Is Sex Addiction Real?
WHY YOU SHOULD CARE
Because what better way to deal with being addicted to sex than hanging out with a roomful of people also addicted to sex.
By Eugene S. Robinson
“Our meetings might attract the kind of people who …”
“Who might need the meetings?”
“Who are predatory and not so serious about recovery yet.”
You see, it had been decided that we should attend a meeting since there has been a raft of recent reports out giving a nod to sex addiction (SA) being a real “malady” and not just something to say when you’ve been busted doing something you shouldn’t be doing. (Again. Maybe by the police this time.) So on considering famous sufferers — David Duchovny, Tiger Woods, Russell Brand et al. and ad sexy infinitum — and the fact that the Diagnostic and Statistical Manual of Mental Disorders is about to declare sex addiction a real mental condition, we figured it was about time.
And the voice on the phone’s explanation covered the caution with which anyone claiming to be a sex addict in need of a meeting is viewed by sex addicts who are in meetings. Unlike your garden-variety Alcoholics Anonymous meeting, SA meetings require that you, you know, DO things to get in. Or rather: You just can’t walk in and get your mack on. Which was really the hope/deal/expectation. So with the summary vetting completed and the completely unhelpful and unwholesome motivation for being there in place, a meeting was attended.
Cue the Joke’s On You Music.
Not a roomful of beautiful people always, or at all, but mostly older, out-of-shape, pasty guys with tales of furtively delivered bathroom blow jobs. After three or four tales of thwarted homosexual woe (at least they were in the blow job ARENA) and an attempt to ease toward the exit, a 20-year old woman looking for all the world like a McDonald’s employee raised her hand: “My name is Stephanie. And I’m a sex addict …”
Right. A 20-year-old sex addict. She wanted to have sex more than once a night and her boyfriend called her a nympho? Oy.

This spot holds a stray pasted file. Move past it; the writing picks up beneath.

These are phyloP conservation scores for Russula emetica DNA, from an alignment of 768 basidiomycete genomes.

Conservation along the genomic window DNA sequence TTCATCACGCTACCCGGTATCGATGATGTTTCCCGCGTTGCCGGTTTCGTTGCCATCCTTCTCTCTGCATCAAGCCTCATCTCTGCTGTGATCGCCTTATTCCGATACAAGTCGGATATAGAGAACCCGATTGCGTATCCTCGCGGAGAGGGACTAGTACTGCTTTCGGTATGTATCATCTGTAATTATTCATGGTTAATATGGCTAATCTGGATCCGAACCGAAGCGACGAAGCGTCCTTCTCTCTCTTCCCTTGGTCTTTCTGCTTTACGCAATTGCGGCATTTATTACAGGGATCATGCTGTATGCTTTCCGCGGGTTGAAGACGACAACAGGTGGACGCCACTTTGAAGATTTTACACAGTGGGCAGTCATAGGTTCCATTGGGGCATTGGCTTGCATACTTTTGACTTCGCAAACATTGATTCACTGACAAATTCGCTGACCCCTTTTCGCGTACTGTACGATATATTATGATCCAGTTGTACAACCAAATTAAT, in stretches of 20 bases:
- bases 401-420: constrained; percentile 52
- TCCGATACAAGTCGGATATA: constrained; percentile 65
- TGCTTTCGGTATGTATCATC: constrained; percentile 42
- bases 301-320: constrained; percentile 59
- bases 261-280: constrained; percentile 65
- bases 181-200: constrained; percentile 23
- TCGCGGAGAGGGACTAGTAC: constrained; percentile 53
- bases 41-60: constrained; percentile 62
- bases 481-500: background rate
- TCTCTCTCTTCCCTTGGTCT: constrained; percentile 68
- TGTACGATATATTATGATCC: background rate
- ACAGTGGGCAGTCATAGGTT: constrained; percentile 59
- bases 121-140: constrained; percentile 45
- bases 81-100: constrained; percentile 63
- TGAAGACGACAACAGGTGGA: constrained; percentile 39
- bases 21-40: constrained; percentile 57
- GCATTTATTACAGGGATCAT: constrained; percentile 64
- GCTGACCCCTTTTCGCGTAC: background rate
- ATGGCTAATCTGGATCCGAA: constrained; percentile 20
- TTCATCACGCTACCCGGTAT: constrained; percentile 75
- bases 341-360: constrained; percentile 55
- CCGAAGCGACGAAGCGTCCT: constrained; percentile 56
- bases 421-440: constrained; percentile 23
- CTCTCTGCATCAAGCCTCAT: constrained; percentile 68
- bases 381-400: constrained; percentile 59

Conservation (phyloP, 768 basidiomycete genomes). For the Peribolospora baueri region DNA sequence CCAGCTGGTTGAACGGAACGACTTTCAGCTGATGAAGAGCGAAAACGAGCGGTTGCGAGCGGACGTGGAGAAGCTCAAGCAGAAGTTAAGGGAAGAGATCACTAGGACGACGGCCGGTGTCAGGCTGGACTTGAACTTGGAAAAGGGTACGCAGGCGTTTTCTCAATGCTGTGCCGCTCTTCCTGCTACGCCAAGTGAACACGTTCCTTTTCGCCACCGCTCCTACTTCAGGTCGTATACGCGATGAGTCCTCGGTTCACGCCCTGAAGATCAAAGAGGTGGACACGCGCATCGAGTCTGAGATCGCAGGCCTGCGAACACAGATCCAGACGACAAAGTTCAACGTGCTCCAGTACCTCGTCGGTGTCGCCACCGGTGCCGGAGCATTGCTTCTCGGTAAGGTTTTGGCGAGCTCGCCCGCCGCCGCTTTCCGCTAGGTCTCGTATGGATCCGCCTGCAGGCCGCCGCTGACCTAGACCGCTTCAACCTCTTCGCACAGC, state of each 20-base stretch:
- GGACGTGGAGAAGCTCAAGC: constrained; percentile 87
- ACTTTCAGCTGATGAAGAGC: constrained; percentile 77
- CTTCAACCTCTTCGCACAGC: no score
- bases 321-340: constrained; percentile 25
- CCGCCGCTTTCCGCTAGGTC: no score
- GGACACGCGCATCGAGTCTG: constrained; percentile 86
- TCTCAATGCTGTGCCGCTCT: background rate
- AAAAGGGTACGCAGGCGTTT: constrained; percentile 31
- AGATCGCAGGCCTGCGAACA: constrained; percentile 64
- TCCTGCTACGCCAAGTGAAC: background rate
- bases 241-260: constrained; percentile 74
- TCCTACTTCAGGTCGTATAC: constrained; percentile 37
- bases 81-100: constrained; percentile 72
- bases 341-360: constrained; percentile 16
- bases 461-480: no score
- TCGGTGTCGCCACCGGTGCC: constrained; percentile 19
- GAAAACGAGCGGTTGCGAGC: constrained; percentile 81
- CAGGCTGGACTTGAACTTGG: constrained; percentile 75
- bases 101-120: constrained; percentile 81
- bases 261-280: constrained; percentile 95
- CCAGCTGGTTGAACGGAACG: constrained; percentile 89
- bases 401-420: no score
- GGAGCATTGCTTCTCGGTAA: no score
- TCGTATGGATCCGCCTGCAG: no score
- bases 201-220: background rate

But as her story spooled out “I was working at McDonald’s…”, unbelievable, yet true, it turned into a Penthouse Forum rant of epic proportions and involved group sex by the fryer, customers jumping over the counter, raiding the registers, stealing the food and subsequently, since this was all in view of the public, joining in, taking photos, celebrating the joy of lives well lived. All behind the register at a fast-food restaurant. Oh yeah, and the security cameras caught it all.
So, people were fired, and shame, shame and calumny. Here, in total, is the essence of sex addiction: the thing you can’t stop doing even if you know that the price for doing it is exceedingly high and will result in life disruptions that can’t possibly sometimes even be paid for. But still, whether there is a difference between sex being something you really like and something that qualifies as addiction can’t just hinge on something as simple as job loss, angry partners and getting beaten up by them, can it?
They were having lots of fun, but me? Not so much.
“I think what makes it an addiction is that something fun has stopped being fun.” The speaker is Henry. Henry’s a handsome 40-year-old and pegs his “moment of clarity” to when a prostitute asked him to climb into the back seat of his car, and when he did she took off running with his pants, wallet and car keys.
Henry chased her, and when he saw some cops he ran up to them and asked for help. Pants-less.
“They were very helpful,” he said from the sidewalk in front of his new job: bouncer at a strip club. Maybe not the wisest choice for someone in recovery, but you know …
“And after I got a new key for my hotel room, my car rental and a towel, they gave me a ticket for public lewdness, soliciting a prostitute and disturbing the peace. They were having lots of fun, but me? Not so much.”
So he sought help because even though The Fun Thing had ceased being fun he couldn’t stop chasing it even though all the signs that he should were there. In fact, despite widespread debate over whether it has a real basis in biological functioning or is an offshoot of obsessive compulsive disorders, nearly 12 million Americans are claiming some kind of sex addiction, according to the American Association for Marriage and Family Therapy.
But I wasn’t really there for all of that. I was there for the thrill of living through other people’s mania, to give me some respite from dealing with my own for even five minutes, under the guise of writing this very article. And the meetings didn’t disappoint, and — from the guy whose penchant for prostitutes came close to costing him upward of $10,000 a month, which subsequently caused him to make some questionable decisions involving felonies, to a woman who funneled her addiction into a very profitable four years in a massage parlor and used the money to start a record label until her boyfriend caught on — they thrilled. With? The sheer unbridled joy and enthusiasm for life, and while at some point it does cease being fun right before it gets there, there’s a feeling that seems to approach the feeling of flying. And this shines on the faces of everyone there.
Which is to say, it was great. It’s an addiction in and of itself. And I’ll be back next week.